There’s a small, quite 22-bed Refugio in Belorado. It’s run by a Swiss couple that once walked the Camino, and now they spend their days providing a sanctuary for others. The Refugio is completely trust-driven. People pay what they wish at the end of their stay and that has sustained the place for years. They have a large kitchen that anyone can use as long you leave it as you find it. And the large dining area downstairs where everyone hangs out is really their living room. Such generous souls.
I decide to hike up the hill behind the place with two others, one Japanese girl who looked like she might like some company, and a 20-year-old Canadian boy walking with his dad. As we make our way up the steep hill, the sun is starting to set and the birds are making their way home. The Canadian boy doesn’t really understand why someone would choose to live in a cave. He’s just coming along to see the storks since there’s a huge nest up on a church bell tower that you can see from the top. I try telling him about the hermits that once lived in these caves. “You mean outcasts from society,” he inquires. “No, no, they voluntarily sought for secluded places; they’re seekers of the ultimate Truth.” I can see that it could be a lot for an average teenager to grasp.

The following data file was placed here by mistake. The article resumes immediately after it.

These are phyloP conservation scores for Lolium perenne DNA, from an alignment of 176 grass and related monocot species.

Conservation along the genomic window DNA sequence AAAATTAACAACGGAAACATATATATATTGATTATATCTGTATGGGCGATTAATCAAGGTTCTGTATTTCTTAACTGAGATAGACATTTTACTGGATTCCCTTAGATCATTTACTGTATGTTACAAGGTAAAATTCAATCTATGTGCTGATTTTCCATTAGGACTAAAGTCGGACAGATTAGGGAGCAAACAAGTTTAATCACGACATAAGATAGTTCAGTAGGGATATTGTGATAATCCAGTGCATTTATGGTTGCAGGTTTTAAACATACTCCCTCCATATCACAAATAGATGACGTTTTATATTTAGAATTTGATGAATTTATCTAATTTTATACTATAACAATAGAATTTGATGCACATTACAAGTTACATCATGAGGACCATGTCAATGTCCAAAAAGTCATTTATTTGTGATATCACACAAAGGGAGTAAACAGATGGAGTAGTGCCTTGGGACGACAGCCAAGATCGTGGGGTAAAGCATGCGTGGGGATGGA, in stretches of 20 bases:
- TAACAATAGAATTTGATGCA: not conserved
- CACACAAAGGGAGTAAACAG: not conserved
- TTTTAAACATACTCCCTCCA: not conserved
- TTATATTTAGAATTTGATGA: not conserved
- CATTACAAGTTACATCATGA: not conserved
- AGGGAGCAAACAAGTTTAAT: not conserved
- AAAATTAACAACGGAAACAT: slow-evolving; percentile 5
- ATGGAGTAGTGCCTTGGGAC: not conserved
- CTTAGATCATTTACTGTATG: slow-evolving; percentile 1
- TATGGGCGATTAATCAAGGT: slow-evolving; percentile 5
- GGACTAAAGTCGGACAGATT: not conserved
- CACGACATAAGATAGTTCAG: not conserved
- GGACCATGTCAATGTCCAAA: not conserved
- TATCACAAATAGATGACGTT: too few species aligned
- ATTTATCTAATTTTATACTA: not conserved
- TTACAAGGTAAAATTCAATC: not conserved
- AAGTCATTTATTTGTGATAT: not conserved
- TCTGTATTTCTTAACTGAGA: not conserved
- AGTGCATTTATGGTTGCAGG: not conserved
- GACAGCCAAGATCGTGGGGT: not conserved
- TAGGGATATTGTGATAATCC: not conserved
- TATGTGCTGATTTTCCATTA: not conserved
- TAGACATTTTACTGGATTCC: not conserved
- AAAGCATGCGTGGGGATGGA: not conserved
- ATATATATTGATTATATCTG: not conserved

View from the top is amazing. The sunset covers the town in a rose-colored tint, which matches the peaceful energy of this entire town. I can see how the Swiss couple ended up here. One can easily spend a lifetime in a place like this. The energy is more tranquil than anywhere else I’ve been – even the Himalayas.
(From the Camino Journals May 10)